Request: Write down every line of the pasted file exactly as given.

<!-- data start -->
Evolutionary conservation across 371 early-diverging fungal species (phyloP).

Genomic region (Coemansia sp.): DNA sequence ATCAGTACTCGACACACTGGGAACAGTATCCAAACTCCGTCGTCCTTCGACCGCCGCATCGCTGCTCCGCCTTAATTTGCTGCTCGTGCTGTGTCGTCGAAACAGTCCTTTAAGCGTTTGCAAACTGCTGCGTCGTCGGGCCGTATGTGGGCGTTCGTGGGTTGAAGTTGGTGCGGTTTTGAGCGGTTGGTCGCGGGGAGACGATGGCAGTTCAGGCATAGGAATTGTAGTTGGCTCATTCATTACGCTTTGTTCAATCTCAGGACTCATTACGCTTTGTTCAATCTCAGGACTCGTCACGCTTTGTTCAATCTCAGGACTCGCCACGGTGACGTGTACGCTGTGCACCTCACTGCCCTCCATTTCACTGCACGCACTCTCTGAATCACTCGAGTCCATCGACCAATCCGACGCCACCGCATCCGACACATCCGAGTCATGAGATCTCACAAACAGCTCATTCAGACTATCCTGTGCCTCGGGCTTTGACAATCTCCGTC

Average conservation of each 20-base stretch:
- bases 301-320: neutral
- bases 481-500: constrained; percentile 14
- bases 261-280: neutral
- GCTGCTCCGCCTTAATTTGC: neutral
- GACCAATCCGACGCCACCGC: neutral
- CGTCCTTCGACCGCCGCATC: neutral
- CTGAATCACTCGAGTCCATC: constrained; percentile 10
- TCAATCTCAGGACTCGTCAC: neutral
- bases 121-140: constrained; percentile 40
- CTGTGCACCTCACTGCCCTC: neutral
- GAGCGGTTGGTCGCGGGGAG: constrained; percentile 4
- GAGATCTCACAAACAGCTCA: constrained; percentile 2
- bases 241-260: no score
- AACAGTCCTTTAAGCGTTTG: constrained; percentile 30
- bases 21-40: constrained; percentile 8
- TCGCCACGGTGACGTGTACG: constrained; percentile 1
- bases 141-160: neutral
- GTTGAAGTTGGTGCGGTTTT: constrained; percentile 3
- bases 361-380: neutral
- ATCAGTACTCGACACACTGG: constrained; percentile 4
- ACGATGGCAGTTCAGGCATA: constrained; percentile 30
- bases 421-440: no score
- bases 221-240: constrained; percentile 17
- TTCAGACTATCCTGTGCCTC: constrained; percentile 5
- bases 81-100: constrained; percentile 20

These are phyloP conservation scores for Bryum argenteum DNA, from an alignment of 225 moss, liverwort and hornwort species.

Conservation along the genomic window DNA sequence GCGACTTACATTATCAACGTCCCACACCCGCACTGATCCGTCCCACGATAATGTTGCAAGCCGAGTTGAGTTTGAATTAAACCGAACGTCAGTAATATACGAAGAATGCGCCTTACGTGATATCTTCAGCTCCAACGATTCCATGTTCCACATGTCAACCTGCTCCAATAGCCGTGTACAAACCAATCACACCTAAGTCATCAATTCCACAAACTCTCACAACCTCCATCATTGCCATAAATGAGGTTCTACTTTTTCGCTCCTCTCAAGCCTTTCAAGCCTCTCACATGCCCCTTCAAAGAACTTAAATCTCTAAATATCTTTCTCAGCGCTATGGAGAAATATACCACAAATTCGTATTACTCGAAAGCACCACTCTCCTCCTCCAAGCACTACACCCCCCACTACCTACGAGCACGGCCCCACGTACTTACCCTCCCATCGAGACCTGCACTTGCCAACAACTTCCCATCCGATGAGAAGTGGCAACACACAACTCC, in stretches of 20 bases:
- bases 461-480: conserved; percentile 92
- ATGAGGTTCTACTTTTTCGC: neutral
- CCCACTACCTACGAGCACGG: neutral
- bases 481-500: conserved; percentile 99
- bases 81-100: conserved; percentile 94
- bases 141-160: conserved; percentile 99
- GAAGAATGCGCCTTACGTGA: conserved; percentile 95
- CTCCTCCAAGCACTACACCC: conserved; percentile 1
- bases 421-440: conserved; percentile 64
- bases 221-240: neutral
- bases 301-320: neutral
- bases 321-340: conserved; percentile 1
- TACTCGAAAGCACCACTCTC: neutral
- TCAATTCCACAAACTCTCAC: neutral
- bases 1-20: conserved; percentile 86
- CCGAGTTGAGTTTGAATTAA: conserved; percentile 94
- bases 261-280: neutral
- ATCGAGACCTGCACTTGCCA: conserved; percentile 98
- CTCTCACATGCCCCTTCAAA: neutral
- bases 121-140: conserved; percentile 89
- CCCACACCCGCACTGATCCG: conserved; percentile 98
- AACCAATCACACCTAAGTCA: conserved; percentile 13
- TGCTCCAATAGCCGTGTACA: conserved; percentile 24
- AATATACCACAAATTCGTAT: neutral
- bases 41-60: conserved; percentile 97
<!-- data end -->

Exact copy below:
Evolutionary conservation across 371 early-diverging fungal species (phyloP).

Genomic region (Coemansia sp.): DNA sequence ATCAGTACTCGACACACTGGGAACAGTATCCAAACTCCGTCGTCCTTCGACCGCCGCATCGCTGCTCCGCCTTAATTTGCTGCTCGTGCTGTGTCGTCGAAACAGTCCTTTAAGCGTTTGCAAACTGCTGCGTCGTCGGGCCGTATGTGGGCGTTCGTGGGTTGAAGTTGGTGCGGTTTTGAGCGGTTGGTCGCGGGGAGACGATGGCAGTTCAGGCATAGGAATTGTAGTTGGCTCATTCATTACGCTTTGTTCAATCTCAGGACTCATTACGCTTTGTTCAATCTCAGGACTCGTCACGCTTTGTTCAATCTCAGGACTCGCCACGGTGACGTGTACGCTGTGCACCTCACTGCCCTCCATTTCACTGCACGCACTCTCTGAATCACTCGAGTCCATCGACCAATCCGACGCCACCGCATCCGACACATCCGAGTCATGAGATCTCACAAACAGCTCATTCAGACTATCCTGTGCCTCGGGCTTTGACAATCTCCGTC

Average conservation of each 20-base stretch:
- bases 301-320: neutral
- bases 481-500: constrained; percentile 14
- bases 261-280: neutral
- GCTGCTCCGCCTTAATTTGC: neutral
- GACCAATCCGACGCCACCGC: neutral
- CGTCCTTCGACCGCCGCATC: neutral
- CTGAATCACTCGAGTCCATC: constrained; percentile 10
- TCAATCTCAGGACTCGTCAC: neutral
- bases 121-140: constrained; percentile 40
- CTGTGCACCTCACTGCCCTC: neutral
- GAGCGGTTGGTCGCGGGGAG: constrained; percentile 4
- GAGATCTCACAAACAGCTCA: constrained; percentile 2
- bases 241-260: no score
- AACAGTCCTTTAAGCGTTTG: constrained; percentile 30
- bases 21-40: constrained; percentile 8
- TCGCCACGGTGACGTGTACG: constrained; percentile 1
- bases 141-160: neutral
- GTTGAAGTTGGTGCGGTTTT: constrained; percentile 3
- bases 361-380: neutral
- ATCAGTACTCGACACACTGG: constrained; percentile 4
- ACGATGGCAGTTCAGGCATA: constrained; percentile 30
- bases 421-440: no score
- bases 221-240: constrained; percentile 17
- TTCAGACTATCCTGTGCCTC: constrained; percentile 5
- bases 81-100: constrained; percentile 20

These are phyloP conservation scores for Bryum argenteum DNA, from an alignment of 225 moss, liverwort and hornwort species.

Conservation along the genomic window DNA sequence GCGACTTACATTATCAACGTCCCACACCCGCACTGATCCGTCCCACGATAATGTTGCAAGCCGAGTTGAGTTTGAATTAAACCGAACGTCAGTAATATACGAAGAATGCGCCTTACGTGATATCTTCAGCTCCAACGATTCCATGTTCCACATGTCAACCTGCTCCAATAGCCGTGTACAAACCAATCACACCTAAGTCATCAATTCCACAAACTCTCACAACCTCCATCATTGCCATAAATGAGGTTCTACTTTTTCGCTCCTCTCAAGCCTTTCAAGCCTCTCACATGCCCCTTCAAAGAACTTAAATCTCTAAATATCTTTCTCAGCGCTATGGAGAAATATACCACAAATTCGTATTACTCGAAAGCACCACTCTCCTCCTCCAAGCACTACACCCCCCACTACCTACGAGCACGGCCCCACGTACTTACCCTCCCATCGAGACCTGCACTTGCCAACAACTTCCCATCCGATGAGAAGTGGCAACACACAACTCC, in stretches of 20 bases:
- bases 461-480: conserved; percentile 92
- ATGAGGTTCTACTTTTTCGC: neutral
- CCCACTACCTACGAGCACGG: neutral
- bases 481-500: conserved; percentile 99
- bases 81-100: conserved; percentile 94
- bases 141-160: conserved; percentile 99
- GAAGAATGCGCCTTACGTGA: conserved; percentile 95
- CTCCTCCAAGCACTACACCC: conserved; percentile 1
- bases 421-440: conserved; percentile 64
- bases 221-240: neutral
- bases 301-320: neutral
- bases 321-340: conserved; percentile 1
- TACTCGAAAGCACCACTCTC: neutral
- TCAATTCCACAAACTCTCAC: neutral
- bases 1-20: conserved; percentile 86
- CCGAGTTGAGTTTGAATTAA: conserved; percentile 94
- bases 261-280: neutral
- ATCGAGACCTGCACTTGCCA: conserved; percentile 98
- CTCTCACATGCCCCTTCAAA: neutral
- bases 121-140: conserved; percentile 89
- CCCACACCCGCACTGATCCG: conserved; percentile 98
- AACCAATCACACCTAAGTCA: conserved; percentile 13
- TGCTCCAATAGCCGTGTACA: conserved; percentile 24
- AATATACCACAAATTCGTAT: neutral
- bases 41-60: conserved; percentile 97